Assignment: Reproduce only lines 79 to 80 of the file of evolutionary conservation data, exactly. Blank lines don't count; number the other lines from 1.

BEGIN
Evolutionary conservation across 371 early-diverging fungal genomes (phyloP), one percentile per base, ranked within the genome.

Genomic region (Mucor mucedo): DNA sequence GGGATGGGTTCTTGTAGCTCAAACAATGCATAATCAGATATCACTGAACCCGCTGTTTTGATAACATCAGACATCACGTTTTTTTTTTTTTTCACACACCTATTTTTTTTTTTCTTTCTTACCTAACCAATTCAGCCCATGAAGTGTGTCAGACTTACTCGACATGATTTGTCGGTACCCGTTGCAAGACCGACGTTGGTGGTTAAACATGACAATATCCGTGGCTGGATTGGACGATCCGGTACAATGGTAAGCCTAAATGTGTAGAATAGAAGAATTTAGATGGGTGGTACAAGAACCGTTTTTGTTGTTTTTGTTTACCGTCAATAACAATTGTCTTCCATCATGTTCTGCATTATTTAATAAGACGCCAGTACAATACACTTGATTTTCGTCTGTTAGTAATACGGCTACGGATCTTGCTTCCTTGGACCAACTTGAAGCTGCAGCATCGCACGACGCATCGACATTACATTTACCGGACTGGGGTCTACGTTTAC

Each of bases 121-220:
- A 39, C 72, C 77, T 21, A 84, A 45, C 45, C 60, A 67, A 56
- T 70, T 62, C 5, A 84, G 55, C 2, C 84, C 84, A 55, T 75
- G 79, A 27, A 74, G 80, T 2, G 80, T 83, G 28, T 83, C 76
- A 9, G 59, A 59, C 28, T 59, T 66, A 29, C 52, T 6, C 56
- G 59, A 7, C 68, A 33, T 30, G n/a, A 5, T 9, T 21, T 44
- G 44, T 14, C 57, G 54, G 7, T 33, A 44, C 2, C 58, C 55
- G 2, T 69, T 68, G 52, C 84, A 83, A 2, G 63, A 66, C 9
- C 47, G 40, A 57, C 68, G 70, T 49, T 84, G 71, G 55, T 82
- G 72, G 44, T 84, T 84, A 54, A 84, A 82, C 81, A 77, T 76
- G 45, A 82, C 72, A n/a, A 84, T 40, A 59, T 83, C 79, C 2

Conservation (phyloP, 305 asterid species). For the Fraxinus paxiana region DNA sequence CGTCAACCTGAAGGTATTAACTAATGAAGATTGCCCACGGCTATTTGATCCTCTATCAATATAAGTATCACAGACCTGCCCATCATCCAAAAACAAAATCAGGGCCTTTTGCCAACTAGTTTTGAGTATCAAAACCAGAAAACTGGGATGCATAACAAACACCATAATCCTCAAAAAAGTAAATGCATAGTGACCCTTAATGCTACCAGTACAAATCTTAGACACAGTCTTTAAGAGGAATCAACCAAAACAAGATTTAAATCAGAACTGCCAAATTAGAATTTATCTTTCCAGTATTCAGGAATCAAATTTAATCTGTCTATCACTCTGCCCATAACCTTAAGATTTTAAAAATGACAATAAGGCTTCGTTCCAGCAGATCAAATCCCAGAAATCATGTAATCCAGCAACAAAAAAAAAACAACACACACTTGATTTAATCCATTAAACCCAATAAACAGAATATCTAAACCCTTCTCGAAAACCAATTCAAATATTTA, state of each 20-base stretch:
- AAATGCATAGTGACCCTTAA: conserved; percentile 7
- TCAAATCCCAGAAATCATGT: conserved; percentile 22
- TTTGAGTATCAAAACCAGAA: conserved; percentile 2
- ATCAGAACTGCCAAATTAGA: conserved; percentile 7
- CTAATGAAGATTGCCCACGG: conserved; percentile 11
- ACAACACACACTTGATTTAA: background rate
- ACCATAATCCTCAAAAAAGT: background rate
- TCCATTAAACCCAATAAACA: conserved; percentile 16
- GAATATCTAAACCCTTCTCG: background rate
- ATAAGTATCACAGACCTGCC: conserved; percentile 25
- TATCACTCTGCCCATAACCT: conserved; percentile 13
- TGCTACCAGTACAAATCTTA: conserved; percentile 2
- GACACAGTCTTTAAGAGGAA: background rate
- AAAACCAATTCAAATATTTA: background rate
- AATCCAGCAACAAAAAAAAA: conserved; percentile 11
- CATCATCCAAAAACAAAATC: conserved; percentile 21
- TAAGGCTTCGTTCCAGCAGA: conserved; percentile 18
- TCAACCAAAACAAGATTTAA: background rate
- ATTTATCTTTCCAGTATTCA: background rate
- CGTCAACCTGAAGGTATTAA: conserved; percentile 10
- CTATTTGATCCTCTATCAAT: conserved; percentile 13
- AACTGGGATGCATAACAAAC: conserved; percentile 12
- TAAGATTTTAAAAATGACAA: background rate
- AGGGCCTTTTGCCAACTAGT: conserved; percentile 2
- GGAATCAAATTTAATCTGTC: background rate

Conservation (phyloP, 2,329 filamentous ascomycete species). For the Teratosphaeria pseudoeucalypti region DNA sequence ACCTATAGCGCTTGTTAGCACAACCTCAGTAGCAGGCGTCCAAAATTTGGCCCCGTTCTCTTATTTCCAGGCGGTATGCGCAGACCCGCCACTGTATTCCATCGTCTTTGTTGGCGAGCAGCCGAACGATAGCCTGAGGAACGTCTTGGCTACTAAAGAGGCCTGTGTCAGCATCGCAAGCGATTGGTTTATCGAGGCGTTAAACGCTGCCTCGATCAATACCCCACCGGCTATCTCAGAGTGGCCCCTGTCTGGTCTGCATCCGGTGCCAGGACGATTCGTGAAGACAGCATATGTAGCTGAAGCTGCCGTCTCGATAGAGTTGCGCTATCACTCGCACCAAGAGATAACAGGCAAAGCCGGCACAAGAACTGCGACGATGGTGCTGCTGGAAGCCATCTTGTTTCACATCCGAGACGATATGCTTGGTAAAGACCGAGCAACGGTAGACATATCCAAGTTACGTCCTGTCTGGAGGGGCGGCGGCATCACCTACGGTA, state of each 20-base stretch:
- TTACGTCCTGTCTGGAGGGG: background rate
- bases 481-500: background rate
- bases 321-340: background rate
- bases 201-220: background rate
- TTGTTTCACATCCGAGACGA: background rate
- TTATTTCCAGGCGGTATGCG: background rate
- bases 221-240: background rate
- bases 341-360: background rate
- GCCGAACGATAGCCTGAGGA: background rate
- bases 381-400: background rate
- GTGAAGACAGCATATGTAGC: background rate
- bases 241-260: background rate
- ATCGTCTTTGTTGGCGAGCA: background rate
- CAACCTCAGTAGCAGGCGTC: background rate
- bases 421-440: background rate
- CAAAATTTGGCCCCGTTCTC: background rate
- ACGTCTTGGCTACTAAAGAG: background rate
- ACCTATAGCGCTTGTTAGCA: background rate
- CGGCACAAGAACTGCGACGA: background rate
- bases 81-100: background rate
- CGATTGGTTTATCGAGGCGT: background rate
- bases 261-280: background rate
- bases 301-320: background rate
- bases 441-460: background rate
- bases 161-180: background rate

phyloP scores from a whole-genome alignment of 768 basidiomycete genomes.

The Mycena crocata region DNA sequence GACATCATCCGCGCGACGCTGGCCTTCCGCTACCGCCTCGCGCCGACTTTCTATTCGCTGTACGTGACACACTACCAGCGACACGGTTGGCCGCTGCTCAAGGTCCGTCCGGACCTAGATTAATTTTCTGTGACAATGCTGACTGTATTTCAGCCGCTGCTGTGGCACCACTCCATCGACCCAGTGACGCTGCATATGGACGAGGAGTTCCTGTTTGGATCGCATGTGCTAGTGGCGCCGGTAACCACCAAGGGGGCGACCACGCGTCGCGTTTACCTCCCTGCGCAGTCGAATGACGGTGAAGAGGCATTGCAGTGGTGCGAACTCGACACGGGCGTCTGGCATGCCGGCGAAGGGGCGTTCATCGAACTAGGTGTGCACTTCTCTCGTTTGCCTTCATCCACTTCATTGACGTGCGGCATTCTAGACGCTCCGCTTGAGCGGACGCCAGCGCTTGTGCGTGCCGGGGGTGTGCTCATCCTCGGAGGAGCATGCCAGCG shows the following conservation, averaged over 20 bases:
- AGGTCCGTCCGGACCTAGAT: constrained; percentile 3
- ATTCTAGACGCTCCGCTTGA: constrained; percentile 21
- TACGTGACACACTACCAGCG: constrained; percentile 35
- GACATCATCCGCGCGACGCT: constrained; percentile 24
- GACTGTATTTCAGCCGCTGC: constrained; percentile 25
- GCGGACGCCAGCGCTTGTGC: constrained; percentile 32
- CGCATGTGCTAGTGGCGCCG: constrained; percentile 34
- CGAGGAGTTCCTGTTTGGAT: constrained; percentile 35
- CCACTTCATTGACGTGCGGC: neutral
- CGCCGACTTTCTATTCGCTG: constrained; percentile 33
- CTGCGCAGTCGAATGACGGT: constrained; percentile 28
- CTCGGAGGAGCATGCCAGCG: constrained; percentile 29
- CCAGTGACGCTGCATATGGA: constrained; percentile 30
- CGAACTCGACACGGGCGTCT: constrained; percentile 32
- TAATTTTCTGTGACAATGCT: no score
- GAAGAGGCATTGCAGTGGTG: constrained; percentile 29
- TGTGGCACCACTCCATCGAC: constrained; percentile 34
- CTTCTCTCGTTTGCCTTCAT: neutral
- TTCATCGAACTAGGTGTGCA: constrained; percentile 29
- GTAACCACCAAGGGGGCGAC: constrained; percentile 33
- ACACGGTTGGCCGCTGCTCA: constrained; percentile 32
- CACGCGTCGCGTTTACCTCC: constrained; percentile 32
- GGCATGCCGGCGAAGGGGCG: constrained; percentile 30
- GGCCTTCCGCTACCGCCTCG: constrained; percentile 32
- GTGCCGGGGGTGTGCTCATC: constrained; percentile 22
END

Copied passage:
- CTCGGAGGAGCATGCCAGCG: constrained; percentile 29
- CCAGTGACGCTGCATATGGA: constrained; percentile 30